Brault’s challenge to the sufficiency of the evidence for his conviction for OWI 1st is frivolous, so sanctions under Rule 809.25(3) are appropriate.
Brault claimed the evidence was insufficient because the circuit court’s verdict relied on the arresting officer’s opinion that Brault was intoxicated, and that opinion lacked probative value because it was formed before the officer had enough evidence to support it. (¶8). But the record shows the court didn’t unduly rely on the officer’s experience and opinion and there was plenty of other evidence that Brault ignores (e.g., running a stop sign, the odor of intoxicants, Brault’s admission he’d been drinking, a PBT of .097). (¶¶9, 10). “Thus, Brault is obviously incorrect when he concludes his argument by asserting that the ‘available evidence … was completely lacking in probative value.’ Viewing the evidence most favorably to the circuit court’s finding of guilt, it is easily sufficient to support Brault’s conviction.” (¶9).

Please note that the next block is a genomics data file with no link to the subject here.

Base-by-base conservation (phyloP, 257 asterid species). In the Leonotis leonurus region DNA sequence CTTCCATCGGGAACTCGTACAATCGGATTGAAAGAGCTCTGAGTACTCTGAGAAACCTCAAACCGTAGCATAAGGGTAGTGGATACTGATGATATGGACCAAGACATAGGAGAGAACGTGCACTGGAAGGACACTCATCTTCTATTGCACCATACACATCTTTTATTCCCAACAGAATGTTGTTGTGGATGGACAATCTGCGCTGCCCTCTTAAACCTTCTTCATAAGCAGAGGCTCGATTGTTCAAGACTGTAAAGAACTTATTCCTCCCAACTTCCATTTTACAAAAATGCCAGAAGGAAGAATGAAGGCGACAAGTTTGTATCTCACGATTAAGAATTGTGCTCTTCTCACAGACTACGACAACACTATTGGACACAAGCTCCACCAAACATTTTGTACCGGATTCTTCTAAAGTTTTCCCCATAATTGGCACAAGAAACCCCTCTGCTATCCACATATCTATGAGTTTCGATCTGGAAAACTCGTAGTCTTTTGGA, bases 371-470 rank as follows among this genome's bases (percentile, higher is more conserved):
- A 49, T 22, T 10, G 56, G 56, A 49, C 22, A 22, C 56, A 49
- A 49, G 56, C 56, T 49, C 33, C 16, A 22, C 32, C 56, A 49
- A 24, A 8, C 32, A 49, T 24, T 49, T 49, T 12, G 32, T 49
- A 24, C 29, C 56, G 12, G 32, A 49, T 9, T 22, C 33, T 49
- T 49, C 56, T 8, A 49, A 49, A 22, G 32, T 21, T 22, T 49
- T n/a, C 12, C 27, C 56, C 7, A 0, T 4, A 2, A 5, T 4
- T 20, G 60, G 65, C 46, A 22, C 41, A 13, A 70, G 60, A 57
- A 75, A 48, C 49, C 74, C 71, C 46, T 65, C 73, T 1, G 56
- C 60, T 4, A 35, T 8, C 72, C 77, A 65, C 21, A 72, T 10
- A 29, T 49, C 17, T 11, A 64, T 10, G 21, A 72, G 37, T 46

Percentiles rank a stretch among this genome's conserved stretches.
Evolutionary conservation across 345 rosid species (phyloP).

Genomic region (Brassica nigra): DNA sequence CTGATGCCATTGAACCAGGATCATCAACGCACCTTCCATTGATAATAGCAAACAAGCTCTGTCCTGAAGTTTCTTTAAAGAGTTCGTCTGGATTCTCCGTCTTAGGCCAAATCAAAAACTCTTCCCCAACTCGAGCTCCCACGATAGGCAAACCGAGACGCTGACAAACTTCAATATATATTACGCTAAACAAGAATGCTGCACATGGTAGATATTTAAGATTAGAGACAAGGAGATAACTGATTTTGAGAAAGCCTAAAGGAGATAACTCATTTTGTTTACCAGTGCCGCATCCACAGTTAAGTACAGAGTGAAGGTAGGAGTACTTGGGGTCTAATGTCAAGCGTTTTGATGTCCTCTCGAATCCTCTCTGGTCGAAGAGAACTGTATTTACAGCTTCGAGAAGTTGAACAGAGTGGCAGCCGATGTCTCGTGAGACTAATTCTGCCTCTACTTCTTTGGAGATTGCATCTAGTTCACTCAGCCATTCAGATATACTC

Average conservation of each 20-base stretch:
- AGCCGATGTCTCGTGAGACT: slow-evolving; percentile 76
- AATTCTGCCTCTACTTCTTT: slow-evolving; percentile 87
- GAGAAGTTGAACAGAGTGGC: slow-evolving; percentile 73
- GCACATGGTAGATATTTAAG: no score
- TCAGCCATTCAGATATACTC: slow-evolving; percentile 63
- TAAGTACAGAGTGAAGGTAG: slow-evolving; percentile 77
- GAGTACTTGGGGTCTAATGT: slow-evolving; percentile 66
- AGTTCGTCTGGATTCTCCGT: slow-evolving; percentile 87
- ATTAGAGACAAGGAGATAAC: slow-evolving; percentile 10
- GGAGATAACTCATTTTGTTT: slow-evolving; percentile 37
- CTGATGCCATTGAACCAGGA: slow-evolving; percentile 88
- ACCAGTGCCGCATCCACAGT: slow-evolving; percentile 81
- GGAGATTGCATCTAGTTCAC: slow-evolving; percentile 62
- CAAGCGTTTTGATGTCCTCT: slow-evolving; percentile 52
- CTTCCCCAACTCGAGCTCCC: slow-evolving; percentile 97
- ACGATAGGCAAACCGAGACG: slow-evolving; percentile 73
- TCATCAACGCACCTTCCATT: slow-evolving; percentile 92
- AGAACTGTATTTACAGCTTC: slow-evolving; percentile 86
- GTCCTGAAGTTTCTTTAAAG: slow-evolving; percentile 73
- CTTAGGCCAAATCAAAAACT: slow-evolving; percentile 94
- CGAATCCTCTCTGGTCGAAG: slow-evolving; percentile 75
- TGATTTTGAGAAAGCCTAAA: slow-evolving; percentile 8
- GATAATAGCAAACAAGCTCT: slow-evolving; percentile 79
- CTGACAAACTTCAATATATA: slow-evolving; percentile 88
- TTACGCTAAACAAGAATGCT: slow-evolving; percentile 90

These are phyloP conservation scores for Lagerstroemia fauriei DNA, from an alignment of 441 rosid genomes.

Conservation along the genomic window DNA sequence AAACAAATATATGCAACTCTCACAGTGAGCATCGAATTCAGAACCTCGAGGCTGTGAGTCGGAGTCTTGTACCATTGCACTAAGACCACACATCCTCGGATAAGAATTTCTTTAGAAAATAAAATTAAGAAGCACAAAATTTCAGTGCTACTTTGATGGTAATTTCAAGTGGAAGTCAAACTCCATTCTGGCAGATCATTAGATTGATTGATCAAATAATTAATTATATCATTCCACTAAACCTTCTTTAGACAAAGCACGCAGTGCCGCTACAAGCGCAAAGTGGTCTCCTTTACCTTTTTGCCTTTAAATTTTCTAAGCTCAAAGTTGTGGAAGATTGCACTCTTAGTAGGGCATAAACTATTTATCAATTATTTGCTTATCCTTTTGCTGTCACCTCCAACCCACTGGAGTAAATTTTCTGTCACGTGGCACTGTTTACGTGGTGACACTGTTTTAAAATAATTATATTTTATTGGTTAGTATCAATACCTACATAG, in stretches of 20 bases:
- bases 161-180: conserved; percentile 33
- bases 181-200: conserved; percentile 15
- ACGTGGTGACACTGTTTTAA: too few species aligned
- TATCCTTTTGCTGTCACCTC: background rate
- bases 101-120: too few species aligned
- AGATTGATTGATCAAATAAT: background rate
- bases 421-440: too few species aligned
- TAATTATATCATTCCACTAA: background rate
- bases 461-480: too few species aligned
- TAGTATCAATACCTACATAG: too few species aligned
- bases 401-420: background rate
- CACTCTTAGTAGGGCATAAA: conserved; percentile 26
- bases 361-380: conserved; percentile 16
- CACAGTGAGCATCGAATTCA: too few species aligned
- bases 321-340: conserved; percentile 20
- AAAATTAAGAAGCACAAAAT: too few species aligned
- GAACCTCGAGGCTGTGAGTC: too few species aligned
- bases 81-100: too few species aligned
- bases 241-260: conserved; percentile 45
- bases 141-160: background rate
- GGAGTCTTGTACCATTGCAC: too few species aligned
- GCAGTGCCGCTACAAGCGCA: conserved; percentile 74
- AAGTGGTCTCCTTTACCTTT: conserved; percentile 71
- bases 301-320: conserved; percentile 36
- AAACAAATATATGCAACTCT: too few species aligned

Brault’s “clear and obvious” misapplication of the sufficiency standard makes the appeal frivolous, so the case is remanded for the circuit court to assess costs and fees against him. (¶¶11-14).